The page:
There are three groups that have been involved in a simmering battle to control the growing evangelical church movement in Uganda.
As long as they fought independently, their efforts amounted to little. But the three groups have now found a way to work together and the result of that cooperation is the proposed policy to regulate faith-based organisations.
It is being drafted by the directorate of ethics under the office of the president. If passed, the policy will effectively put a leash around the necks of Born-Again churches and, by extension, on their faithful.
At the apex of this scheme is an invisible hand; a top politician who sees the Born-Again churches as a political base. Consequently, his/her intention is to cluster them together so that they can be swung one way or the other to suit his/her political whims. Many top pastors are in his/her good books.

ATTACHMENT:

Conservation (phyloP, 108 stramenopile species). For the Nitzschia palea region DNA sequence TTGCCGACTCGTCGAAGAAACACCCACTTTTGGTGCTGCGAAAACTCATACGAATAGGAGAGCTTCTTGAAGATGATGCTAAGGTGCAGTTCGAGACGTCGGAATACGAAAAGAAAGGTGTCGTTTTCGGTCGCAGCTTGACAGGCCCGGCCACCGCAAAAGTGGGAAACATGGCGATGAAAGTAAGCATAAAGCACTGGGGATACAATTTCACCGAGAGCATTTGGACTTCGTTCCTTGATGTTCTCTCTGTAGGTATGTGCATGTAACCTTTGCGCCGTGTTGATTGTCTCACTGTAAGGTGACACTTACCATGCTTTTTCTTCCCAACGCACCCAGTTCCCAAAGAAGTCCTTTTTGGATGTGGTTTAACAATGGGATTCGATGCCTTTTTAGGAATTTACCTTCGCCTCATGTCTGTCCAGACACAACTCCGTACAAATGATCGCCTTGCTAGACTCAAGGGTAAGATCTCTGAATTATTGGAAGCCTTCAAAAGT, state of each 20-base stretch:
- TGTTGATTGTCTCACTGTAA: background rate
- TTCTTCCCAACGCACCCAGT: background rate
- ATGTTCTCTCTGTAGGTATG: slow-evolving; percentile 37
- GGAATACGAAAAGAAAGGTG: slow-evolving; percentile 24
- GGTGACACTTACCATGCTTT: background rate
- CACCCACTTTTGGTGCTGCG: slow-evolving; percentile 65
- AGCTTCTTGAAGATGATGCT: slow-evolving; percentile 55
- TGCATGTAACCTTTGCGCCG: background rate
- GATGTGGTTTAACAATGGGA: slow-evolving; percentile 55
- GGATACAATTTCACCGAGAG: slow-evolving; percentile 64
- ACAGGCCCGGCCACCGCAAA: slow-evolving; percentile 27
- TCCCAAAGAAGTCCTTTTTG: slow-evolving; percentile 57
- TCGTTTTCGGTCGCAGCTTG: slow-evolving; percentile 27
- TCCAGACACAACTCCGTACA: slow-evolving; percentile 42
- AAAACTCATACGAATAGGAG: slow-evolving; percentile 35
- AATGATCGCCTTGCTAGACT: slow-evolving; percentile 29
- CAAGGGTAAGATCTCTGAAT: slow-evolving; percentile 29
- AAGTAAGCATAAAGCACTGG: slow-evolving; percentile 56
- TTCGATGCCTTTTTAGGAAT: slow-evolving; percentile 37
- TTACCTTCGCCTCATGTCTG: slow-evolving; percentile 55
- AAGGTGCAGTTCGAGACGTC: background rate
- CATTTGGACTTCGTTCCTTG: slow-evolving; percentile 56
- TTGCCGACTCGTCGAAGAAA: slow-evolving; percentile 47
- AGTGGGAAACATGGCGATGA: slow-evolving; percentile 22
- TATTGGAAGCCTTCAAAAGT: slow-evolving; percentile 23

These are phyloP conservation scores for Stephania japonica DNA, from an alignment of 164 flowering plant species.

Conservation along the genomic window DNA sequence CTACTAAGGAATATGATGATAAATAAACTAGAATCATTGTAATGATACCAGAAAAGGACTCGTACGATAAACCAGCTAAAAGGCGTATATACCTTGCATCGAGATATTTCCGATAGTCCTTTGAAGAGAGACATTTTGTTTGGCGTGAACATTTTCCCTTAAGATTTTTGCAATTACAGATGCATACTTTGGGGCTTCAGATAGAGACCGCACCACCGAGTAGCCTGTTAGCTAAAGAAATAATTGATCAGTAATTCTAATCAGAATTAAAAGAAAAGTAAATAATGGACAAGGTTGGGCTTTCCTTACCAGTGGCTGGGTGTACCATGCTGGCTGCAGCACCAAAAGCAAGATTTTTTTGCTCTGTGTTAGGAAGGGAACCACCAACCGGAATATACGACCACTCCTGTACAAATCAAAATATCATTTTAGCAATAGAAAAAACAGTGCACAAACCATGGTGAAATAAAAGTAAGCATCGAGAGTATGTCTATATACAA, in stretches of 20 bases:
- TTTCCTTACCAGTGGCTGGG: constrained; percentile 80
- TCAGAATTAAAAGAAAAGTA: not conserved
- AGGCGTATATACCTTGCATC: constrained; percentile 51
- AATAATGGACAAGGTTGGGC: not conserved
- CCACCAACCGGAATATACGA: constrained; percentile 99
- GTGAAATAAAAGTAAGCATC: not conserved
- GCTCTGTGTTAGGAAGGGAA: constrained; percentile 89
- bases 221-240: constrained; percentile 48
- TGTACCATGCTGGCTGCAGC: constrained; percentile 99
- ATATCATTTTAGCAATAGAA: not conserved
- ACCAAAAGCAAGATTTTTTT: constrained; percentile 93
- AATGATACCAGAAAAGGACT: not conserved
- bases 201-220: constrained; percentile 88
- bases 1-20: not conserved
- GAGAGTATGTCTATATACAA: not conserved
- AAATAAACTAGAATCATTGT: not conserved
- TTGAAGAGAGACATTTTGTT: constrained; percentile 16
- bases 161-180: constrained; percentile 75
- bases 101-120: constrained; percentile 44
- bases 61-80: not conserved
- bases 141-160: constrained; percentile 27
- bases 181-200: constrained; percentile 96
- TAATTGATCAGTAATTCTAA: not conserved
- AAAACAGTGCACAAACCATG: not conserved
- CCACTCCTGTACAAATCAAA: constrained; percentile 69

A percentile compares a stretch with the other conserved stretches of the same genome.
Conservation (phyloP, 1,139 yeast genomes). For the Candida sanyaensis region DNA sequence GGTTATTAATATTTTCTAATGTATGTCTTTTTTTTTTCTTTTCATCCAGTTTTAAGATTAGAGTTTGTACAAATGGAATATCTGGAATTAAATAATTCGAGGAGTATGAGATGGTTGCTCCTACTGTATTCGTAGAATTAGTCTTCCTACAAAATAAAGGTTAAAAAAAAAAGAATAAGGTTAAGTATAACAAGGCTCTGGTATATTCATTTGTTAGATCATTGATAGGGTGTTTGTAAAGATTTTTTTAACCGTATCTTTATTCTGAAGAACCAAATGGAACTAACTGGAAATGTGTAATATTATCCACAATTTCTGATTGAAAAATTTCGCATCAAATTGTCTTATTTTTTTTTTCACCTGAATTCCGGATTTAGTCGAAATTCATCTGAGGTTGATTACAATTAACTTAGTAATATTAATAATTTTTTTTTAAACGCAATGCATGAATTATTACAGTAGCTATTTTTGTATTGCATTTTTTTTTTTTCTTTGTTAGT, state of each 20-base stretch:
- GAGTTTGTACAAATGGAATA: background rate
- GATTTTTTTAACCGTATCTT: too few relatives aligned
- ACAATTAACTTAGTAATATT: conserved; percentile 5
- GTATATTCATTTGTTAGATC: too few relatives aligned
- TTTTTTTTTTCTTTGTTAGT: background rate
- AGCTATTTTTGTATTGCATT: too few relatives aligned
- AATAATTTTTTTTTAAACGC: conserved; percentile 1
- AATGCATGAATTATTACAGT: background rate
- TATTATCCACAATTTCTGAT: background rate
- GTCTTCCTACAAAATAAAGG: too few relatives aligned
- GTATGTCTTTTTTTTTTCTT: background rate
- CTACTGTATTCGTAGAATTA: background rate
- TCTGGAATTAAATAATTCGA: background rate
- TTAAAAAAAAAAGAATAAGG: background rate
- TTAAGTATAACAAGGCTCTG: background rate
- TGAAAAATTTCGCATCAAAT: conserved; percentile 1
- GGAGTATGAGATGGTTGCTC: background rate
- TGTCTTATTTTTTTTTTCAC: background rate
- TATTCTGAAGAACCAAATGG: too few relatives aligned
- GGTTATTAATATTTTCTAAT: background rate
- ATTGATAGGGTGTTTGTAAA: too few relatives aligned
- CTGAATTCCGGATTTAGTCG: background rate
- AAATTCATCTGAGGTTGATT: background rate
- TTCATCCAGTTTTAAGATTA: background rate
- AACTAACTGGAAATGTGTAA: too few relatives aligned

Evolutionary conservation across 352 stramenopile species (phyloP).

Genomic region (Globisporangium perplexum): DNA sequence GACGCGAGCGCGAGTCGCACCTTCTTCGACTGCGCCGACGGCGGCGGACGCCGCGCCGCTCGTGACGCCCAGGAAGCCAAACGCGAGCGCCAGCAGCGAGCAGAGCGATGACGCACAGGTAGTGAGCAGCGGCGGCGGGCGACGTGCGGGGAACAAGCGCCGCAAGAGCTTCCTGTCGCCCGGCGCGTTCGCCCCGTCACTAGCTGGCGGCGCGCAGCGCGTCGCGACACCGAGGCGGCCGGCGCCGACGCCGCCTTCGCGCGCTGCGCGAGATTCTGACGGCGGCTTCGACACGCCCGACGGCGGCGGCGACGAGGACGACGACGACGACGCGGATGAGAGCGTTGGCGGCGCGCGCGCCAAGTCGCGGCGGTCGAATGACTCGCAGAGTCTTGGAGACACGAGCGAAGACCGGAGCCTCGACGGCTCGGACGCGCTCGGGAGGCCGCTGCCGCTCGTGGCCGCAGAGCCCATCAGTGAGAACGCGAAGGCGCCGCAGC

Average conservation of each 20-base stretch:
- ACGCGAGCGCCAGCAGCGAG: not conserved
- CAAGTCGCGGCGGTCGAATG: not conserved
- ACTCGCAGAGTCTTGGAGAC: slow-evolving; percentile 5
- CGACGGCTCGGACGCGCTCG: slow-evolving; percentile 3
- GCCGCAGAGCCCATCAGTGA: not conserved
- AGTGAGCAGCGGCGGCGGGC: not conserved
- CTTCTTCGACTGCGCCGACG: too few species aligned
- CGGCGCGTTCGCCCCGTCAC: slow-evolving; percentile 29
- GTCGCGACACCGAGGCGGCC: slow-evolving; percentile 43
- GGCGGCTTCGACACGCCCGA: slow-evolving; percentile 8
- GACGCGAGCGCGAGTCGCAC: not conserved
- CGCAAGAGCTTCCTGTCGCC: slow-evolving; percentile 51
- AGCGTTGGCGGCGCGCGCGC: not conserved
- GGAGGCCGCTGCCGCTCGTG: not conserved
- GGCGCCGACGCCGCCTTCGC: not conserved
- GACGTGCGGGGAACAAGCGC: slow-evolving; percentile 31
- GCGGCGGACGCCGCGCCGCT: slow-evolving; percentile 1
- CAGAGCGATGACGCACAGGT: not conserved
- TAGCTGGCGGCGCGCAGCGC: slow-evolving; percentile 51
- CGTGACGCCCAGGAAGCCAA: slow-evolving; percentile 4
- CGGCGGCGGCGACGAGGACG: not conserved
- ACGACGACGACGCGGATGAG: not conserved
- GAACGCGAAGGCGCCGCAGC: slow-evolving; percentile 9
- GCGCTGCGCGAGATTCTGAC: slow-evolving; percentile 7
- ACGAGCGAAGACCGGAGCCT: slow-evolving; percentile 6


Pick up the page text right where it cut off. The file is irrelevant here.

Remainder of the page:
At the intermediary level is a church in Nakasero that is dreadfully scared of losing its congregants to other worship houses. This church has friends in high places helping it fight its battles.
At the bottom of the rung is a pastor who has struggled for years to be seen as the eminence of the Born-Again faith. He prefers to call himself presiding apostle, whatever that means. His ruthless thirst for power would make some career politicians cringe. His church suffered when his deputy left with a big chunk of the congregation and started a now-thriving separate ministry.

Dr. Joseph Serwada, the  presiding apostle of BAFFE